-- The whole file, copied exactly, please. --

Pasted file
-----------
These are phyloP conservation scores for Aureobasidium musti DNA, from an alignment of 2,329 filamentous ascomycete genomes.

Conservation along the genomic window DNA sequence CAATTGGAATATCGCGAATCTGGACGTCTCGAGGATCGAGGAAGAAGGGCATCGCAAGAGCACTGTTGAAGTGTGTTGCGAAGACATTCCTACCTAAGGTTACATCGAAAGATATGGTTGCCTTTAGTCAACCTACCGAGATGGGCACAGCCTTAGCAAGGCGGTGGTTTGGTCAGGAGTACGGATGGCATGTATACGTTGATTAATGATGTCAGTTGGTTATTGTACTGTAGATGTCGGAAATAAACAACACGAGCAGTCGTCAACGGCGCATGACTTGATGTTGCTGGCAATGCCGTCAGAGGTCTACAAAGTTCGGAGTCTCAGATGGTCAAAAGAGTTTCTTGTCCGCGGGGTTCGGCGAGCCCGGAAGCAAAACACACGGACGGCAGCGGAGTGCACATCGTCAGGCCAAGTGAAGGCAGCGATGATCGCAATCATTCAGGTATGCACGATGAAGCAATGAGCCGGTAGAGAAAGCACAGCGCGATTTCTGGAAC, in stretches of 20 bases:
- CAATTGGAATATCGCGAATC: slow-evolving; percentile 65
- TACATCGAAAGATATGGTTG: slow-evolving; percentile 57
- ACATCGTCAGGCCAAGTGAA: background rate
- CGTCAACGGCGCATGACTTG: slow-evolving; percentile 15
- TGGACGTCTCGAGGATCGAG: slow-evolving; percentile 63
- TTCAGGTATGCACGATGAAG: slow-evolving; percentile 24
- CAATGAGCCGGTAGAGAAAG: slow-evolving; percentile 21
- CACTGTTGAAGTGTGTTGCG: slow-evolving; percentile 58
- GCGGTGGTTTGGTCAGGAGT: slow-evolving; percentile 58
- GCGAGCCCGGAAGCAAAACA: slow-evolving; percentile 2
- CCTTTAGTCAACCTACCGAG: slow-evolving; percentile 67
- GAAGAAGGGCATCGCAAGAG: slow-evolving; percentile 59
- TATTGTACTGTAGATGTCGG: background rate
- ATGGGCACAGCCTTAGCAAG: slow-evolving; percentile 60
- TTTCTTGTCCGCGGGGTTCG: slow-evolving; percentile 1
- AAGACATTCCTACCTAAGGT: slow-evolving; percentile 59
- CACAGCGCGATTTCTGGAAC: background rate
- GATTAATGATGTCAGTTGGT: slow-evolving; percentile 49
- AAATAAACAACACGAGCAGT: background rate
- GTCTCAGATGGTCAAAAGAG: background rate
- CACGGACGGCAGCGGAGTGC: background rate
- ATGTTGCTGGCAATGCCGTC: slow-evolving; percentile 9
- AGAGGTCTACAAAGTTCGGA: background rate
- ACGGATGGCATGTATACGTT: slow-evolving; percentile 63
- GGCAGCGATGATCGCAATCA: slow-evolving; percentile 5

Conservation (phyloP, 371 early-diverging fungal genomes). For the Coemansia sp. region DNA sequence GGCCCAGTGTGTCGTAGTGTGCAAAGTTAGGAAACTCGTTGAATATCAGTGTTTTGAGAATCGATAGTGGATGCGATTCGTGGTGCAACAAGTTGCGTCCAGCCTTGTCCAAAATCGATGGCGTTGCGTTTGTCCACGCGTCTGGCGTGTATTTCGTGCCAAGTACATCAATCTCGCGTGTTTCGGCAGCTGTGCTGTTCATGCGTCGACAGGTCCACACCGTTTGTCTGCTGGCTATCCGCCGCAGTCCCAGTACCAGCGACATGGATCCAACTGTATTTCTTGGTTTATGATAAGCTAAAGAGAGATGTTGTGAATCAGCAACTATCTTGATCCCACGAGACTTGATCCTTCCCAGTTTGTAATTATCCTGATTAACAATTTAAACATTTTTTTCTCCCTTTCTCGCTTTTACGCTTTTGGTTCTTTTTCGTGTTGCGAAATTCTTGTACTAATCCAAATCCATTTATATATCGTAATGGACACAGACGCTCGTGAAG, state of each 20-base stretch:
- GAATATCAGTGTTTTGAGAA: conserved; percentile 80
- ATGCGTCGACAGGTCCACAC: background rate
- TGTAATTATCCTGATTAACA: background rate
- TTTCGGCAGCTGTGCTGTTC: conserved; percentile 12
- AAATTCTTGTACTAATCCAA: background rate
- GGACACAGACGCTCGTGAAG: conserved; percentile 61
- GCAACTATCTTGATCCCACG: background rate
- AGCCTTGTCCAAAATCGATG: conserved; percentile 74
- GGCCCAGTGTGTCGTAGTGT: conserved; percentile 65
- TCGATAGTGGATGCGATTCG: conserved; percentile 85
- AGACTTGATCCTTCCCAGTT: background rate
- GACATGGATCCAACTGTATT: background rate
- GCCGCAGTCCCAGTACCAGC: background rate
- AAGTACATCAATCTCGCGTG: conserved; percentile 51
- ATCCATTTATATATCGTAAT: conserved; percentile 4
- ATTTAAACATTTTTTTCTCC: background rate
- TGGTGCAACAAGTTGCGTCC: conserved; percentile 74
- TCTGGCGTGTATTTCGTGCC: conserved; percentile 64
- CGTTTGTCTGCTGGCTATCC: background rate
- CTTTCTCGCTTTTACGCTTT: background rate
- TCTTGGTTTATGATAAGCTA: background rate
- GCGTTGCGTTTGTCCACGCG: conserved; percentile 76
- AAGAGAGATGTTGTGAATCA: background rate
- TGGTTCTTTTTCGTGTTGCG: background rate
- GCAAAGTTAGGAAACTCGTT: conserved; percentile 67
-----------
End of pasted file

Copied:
These are phyloP conservation scores for Aureobasidium musti DNA, from an alignment of 2,329 filamentous ascomycete genomes.

Conservation along the genomic window DNA sequence CAATTGGAATATCGCGAATCTGGACGTCTCGAGGATCGAGGAAGAAGGGCATCGCAAGAGCACTGTTGAAGTGTGTTGCGAAGACATTCCTACCTAAGGTTACATCGAAAGATATGGTTGCCTTTAGTCAACCTACCGAGATGGGCACAGCCTTAGCAAGGCGGTGGTTTGGTCAGGAGTACGGATGGCATGTATACGTTGATTAATGATGTCAGTTGGTTATTGTACTGTAGATGTCGGAAATAAACAACACGAGCAGTCGTCAACGGCGCATGACTTGATGTTGCTGGCAATGCCGTCAGAGGTCTACAAAGTTCGGAGTCTCAGATGGTCAAAAGAGTTTCTTGTCCGCGGGGTTCGGCGAGCCCGGAAGCAAAACACACGGACGGCAGCGGAGTGCACATCGTCAGGCCAAGTGAAGGCAGCGATGATCGCAATCATTCAGGTATGCACGATGAAGCAATGAGCCGGTAGAGAAAGCACAGCGCGATTTCTGGAAC, in stretches of 20 bases:
- CAATTGGAATATCGCGAATC: slow-evolving; percentile 65
- TACATCGAAAGATATGGTTG: slow-evolving; percentile 57
- ACATCGTCAGGCCAAGTGAA: background rate
- CGTCAACGGCGCATGACTTG: slow-evolving; percentile 15
- TGGACGTCTCGAGGATCGAG: slow-evolving; percentile 63
- TTCAGGTATGCACGATGAAG: slow-evolving; percentile 24
- CAATGAGCCGGTAGAGAAAG: slow-evolving; percentile 21
- CACTGTTGAAGTGTGTTGCG: slow-evolving; percentile 58
- GCGGTGGTTTGGTCAGGAGT: slow-evolving; percentile 58
- GCGAGCCCGGAAGCAAAACA: slow-evolving; percentile 2
- CCTTTAGTCAACCTACCGAG: slow-evolving; percentile 67
- GAAGAAGGGCATCGCAAGAG: slow-evolving; percentile 59
- TATTGTACTGTAGATGTCGG: background rate
- ATGGGCACAGCCTTAGCAAG: slow-evolving; percentile 60
- TTTCTTGTCCGCGGGGTTCG: slow-evolving; percentile 1
- AAGACATTCCTACCTAAGGT: slow-evolving; percentile 59
- CACAGCGCGATTTCTGGAAC: background rate
- GATTAATGATGTCAGTTGGT: slow-evolving; percentile 49
- AAATAAACAACACGAGCAGT: background rate
- GTCTCAGATGGTCAAAAGAG: background rate
- CACGGACGGCAGCGGAGTGC: background rate
- ATGTTGCTGGCAATGCCGTC: slow-evolving; percentile 9
- AGAGGTCTACAAAGTTCGGA: background rate
- ACGGATGGCATGTATACGTT: slow-evolving; percentile 63
- GGCAGCGATGATCGCAATCA: slow-evolving; percentile 5

Conservation (phyloP, 371 early-diverging fungal genomes). For the Coemansia sp. region DNA sequence GGCCCAGTGTGTCGTAGTGTGCAAAGTTAGGAAACTCGTTGAATATCAGTGTTTTGAGAATCGATAGTGGATGCGATTCGTGGTGCAACAAGTTGCGTCCAGCCTTGTCCAAAATCGATGGCGTTGCGTTTGTCCACGCGTCTGGCGTGTATTTCGTGCCAAGTACATCAATCTCGCGTGTTTCGGCAGCTGTGCTGTTCATGCGTCGACAGGTCCACACCGTTTGTCTGCTGGCTATCCGCCGCAGTCCCAGTACCAGCGACATGGATCCAACTGTATTTCTTGGTTTATGATAAGCTAAAGAGAGATGTTGTGAATCAGCAACTATCTTGATCCCACGAGACTTGATCCTTCCCAGTTTGTAATTATCCTGATTAACAATTTAAACATTTTTTTCTCCCTTTCTCGCTTTTACGCTTTTGGTTCTTTTTCGTGTTGCGAAATTCTTGTACTAATCCAAATCCATTTATATATCGTAATGGACACAGACGCTCGTGAAG, state of each 20-base stretch:
- GAATATCAGTGTTTTGAGAA: conserved; percentile 80
- ATGCGTCGACAGGTCCACAC: background rate
- TGTAATTATCCTGATTAACA: background rate
- TTTCGGCAGCTGTGCTGTTC: conserved; percentile 12
- AAATTCTTGTACTAATCCAA: background rate
- GGACACAGACGCTCGTGAAG: conserved; percentile 61
- GCAACTATCTTGATCCCACG: background rate
- AGCCTTGTCCAAAATCGATG: conserved; percentile 74
- GGCCCAGTGTGTCGTAGTGT: conserved; percentile 65
- TCGATAGTGGATGCGATTCG: conserved; percentile 85
- AGACTTGATCCTTCCCAGTT: background rate
- GACATGGATCCAACTGTATT: background rate
- GCCGCAGTCCCAGTACCAGC: background rate
- AAGTACATCAATCTCGCGTG: conserved; percentile 51
- ATCCATTTATATATCGTAAT: conserved; percentile 4
- ATTTAAACATTTTTTTCTCC: background rate
- TGGTGCAACAAGTTGCGTCC: conserved; percentile 74
- TCTGGCGTGTATTTCGTGCC: conserved; percentile 64
- CGTTTGTCTGCTGGCTATCC: background rate
- CTTTCTCGCTTTTACGCTTT: background rate
- TCTTGGTTTATGATAAGCTA: background rate
- GCGTTGCGTTTGTCCACGCG: conserved; percentile 76
- AAGAGAGATGTTGTGAATCA: background rate
- TGGTTCTTTTTCGTGTTGCG: background rate
- GCAAAGTTAGGAAACTCGTT: conserved; percentile 67